In the United States, people are allowed to believe anything they want to believe. That is, after all, part of the point of living in “the land of the free.” A right-wing conservative is free to reject out of hand any scientific theories that offend his preferred religion, cling tightly to a religious world view based on theocratic right-wing orthodoxy, and refuse to believe in accepted scientific conclusions such as evolution based on natural selection. It becomes a problem, as New York Magazine contends, when such a person is in charge of a federal agency tasked with evaluating — and protecting against — environmental threats.
Scott Pruitt seems to be precisely that sort of right-wing conservative. Pruitt denies evolution and argues that climate change is in no way caused by human pollution. The EPA director flat-out refuses to accept any science that impinges on his religious world view and doesn’t seem to mind when companies spew endless amounts of greenhouse gas into the atmosphere. The man who now heads the EPA is a danger to us all, according to New York Magazine.
EPA head denies evolution, climate change
On March 2, Politico revealed the contents of a six-hour-long tape in which Trump appointee Scott Pruitt offered his opinion on a number of social and political issues, including his skepticism about science. Recorded at Tulsa radio station KFAQ-AM in 2005, the newly revealed tapes were provided to Politico by an anonymous researcher who was looking into past remarks by the current head of the Environmental Protection Agency. In the tapes, which were originally recorded for a series of broadcast talk radio shows, Pruitt advocates constitutional amendments to prohibit same-sex marriage and abortion as well as proposing constitutional protection of the Ten Commandments and the Pledge of Allegiance.
After analyzing the tapes, Politico asked an EPA spokesman if EPA head Pruitt’s skepticism of scientific conclusion in any way conflicts with his “mandate to follow science” as administrator of the environmental agency. The EPA rep’s non-answer was a clear indication that Scott Pruitt’s religious dogma outweighs his understanding of science, explains New York Magazine.
“If you’re insinuating that a Christian should not serve in capacity as EPA administrator, that is offensive and a question that does not warrant any further attention.”
Actually, it does warrant further attention
The Union of Concerned Scientists is one group that has consistently criticized Pruitt’s stance on environmental policies. UCS Director Andrew Rosenberg noted that the former Oklahoma attorney general’s religion is not relevant to his job “because the job is not to be the nation’s pastor” but still worries that the Republican at the helm of the EPA opts to “sideline science” while allowing religion and politics to wholly impact his decisions about how — or if –to protect the environment.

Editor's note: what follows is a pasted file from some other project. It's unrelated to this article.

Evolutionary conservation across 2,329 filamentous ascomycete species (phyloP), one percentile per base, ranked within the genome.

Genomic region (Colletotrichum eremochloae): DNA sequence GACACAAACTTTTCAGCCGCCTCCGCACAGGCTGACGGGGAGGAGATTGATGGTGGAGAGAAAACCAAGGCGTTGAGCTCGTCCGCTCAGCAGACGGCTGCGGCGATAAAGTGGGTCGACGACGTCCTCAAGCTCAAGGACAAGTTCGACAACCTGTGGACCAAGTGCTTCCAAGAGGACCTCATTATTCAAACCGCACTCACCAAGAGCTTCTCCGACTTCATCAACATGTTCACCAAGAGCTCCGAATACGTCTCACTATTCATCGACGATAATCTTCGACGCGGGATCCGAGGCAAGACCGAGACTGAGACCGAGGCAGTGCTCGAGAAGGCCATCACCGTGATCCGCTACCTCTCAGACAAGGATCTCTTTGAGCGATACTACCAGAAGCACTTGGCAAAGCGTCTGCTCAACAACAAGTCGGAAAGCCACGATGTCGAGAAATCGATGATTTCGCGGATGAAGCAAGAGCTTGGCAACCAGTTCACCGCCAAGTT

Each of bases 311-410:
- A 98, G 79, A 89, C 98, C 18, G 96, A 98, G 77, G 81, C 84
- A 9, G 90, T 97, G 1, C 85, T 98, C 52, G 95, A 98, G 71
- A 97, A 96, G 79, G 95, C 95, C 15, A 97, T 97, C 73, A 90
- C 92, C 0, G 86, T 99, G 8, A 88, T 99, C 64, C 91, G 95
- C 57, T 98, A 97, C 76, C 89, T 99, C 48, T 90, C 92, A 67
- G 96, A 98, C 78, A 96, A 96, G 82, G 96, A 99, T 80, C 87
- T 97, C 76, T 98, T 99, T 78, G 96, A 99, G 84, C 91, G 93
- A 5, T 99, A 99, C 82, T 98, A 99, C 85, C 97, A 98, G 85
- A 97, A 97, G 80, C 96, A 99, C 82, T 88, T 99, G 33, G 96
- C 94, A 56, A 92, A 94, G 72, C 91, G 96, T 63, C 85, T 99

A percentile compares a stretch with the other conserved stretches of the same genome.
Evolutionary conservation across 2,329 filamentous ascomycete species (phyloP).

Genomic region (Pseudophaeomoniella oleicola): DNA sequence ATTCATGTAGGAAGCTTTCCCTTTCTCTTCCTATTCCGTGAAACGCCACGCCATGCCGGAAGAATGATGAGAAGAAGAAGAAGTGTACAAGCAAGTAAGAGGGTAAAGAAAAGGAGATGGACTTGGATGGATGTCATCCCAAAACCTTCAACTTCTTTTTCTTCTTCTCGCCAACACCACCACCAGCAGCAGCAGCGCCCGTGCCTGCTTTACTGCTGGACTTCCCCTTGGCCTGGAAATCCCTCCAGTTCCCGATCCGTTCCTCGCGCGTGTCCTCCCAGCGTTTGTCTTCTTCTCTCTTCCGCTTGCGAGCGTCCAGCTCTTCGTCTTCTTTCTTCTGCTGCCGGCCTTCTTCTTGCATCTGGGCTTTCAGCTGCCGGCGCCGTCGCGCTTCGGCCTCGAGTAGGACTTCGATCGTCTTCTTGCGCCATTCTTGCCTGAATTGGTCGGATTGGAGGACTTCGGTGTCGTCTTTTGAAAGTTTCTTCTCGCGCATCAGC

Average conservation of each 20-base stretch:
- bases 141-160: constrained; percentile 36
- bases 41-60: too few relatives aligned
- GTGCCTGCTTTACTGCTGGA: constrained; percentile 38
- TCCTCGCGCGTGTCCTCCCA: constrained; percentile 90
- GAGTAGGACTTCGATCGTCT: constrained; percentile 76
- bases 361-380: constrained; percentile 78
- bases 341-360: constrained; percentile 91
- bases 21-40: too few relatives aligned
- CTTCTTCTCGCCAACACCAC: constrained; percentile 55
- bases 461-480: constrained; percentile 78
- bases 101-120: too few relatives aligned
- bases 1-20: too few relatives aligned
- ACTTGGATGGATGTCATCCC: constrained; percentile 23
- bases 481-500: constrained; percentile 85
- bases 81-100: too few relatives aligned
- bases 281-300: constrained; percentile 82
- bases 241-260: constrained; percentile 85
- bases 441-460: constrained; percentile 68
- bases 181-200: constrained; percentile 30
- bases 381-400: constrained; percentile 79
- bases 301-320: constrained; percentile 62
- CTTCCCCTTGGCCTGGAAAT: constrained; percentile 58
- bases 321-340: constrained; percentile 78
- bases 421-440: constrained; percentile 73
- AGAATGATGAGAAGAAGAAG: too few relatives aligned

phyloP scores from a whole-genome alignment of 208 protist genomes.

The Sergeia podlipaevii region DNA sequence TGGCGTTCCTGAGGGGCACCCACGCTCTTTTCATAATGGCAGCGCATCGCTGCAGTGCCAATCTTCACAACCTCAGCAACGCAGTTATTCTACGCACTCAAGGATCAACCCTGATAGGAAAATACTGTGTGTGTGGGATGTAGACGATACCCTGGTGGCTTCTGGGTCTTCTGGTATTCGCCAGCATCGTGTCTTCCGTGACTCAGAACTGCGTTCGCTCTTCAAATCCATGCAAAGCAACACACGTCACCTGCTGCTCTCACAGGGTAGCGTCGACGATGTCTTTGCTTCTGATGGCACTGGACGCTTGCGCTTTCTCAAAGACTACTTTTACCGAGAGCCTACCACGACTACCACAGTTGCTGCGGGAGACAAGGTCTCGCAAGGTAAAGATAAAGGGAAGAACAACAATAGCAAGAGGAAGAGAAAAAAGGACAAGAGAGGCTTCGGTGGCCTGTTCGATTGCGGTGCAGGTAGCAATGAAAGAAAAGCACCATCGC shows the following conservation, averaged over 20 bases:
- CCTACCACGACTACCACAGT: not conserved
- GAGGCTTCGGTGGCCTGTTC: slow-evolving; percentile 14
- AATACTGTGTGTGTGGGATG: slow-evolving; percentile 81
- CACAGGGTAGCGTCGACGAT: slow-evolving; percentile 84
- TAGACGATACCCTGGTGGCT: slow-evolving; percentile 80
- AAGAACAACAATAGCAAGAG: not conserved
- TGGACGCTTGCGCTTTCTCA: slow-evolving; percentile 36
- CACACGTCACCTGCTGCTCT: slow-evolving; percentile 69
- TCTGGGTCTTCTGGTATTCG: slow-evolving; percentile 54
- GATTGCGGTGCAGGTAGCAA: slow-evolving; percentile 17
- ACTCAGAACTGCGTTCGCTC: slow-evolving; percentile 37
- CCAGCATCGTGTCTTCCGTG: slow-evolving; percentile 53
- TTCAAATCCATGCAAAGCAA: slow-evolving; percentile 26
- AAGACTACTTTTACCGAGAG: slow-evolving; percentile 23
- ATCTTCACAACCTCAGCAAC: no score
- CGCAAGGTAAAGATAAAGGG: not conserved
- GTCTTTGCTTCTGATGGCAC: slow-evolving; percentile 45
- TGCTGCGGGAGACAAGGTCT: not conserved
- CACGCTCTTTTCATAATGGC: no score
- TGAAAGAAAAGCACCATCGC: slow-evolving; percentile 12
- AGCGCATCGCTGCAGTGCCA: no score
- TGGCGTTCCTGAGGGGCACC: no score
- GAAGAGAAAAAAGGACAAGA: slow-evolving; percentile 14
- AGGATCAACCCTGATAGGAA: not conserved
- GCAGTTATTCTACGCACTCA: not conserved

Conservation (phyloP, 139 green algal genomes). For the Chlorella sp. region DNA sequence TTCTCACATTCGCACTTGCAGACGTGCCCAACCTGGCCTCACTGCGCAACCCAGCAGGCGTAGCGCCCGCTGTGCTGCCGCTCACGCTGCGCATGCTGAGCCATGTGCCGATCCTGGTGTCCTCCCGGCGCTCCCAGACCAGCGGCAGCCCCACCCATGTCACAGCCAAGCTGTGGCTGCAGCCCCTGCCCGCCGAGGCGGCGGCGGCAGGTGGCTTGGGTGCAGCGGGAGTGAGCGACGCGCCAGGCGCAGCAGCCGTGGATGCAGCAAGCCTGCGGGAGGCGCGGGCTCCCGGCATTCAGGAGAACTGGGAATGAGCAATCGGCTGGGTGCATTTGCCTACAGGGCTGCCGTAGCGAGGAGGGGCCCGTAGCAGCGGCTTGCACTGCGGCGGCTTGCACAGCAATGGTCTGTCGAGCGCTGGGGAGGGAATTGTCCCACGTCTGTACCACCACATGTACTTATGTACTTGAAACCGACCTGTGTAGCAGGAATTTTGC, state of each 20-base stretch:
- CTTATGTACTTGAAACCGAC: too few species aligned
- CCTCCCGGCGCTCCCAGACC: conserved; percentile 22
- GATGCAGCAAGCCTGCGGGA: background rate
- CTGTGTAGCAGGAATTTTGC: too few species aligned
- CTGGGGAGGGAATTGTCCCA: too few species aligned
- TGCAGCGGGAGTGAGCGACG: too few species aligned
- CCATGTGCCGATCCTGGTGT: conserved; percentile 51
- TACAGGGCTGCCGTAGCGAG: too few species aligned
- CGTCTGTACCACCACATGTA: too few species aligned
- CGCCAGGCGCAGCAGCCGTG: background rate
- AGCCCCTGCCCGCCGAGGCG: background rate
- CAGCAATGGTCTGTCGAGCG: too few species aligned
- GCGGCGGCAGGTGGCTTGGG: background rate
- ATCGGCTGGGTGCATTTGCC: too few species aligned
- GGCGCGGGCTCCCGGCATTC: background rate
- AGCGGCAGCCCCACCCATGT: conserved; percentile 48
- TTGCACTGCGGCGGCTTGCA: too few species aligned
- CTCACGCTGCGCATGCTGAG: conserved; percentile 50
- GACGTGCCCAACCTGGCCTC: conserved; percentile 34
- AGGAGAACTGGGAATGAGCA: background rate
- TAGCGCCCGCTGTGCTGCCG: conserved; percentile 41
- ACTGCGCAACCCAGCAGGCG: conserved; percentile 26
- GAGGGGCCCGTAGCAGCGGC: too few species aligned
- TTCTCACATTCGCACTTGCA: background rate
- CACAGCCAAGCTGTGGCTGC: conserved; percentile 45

“If I had to say if there was a philosophy behind his [EPA head Scott Pruitt] decisions, it’s ‘Industry is always right and we should just get out of the way.'”
“There aren’t sufficient scientific facts to establish the theory of evolution, and it deals with the origins of man, which is more from a philosophical standpoint than a scientific standpoint,” Pruitt said on an Oklahoma radio program in 2005. https://t.co/20oZv5lOG8 pic.twitter.com/i8QpcYvfkQ— POLITICO (@politico) March 2, 2018
During the course of the six-hour interview, Pruitt said that he believes the right to own guns is given by (his) God. Pruitt also made it clear that he flatly denies the theory of evolution by natural selection, despite the fact that it is widely accepted science. In 2003, the then-senator from Oklahoma unsuccessfully attempted to force inclusion of a disclaimer that evolution “is only a theory” into schoolbooks.
“There aren’t sufficient scientific facts to establish the theory of evolution, and it deals with the origins of man, which is more from a philosophical standpoint than a scientific standpoint.”
Keeping a watchful eye on the EPA during the Trump administration
The Union of Concerned Scientists was founded at Massachusetts Institute of Technology in Cambridge, Massachusetts, in 1969. The Vietnam War was raging and the Cuyahoga River in Ohio was ablaze. Scientists, students, and MIT faculty declared U.S. military misuse of science while asserting that science should be focused on solving environmental issues instead of war technology. Today, the USC stands with science to resist the Trump administration’s efforts to sideline science from decisions that affect us all.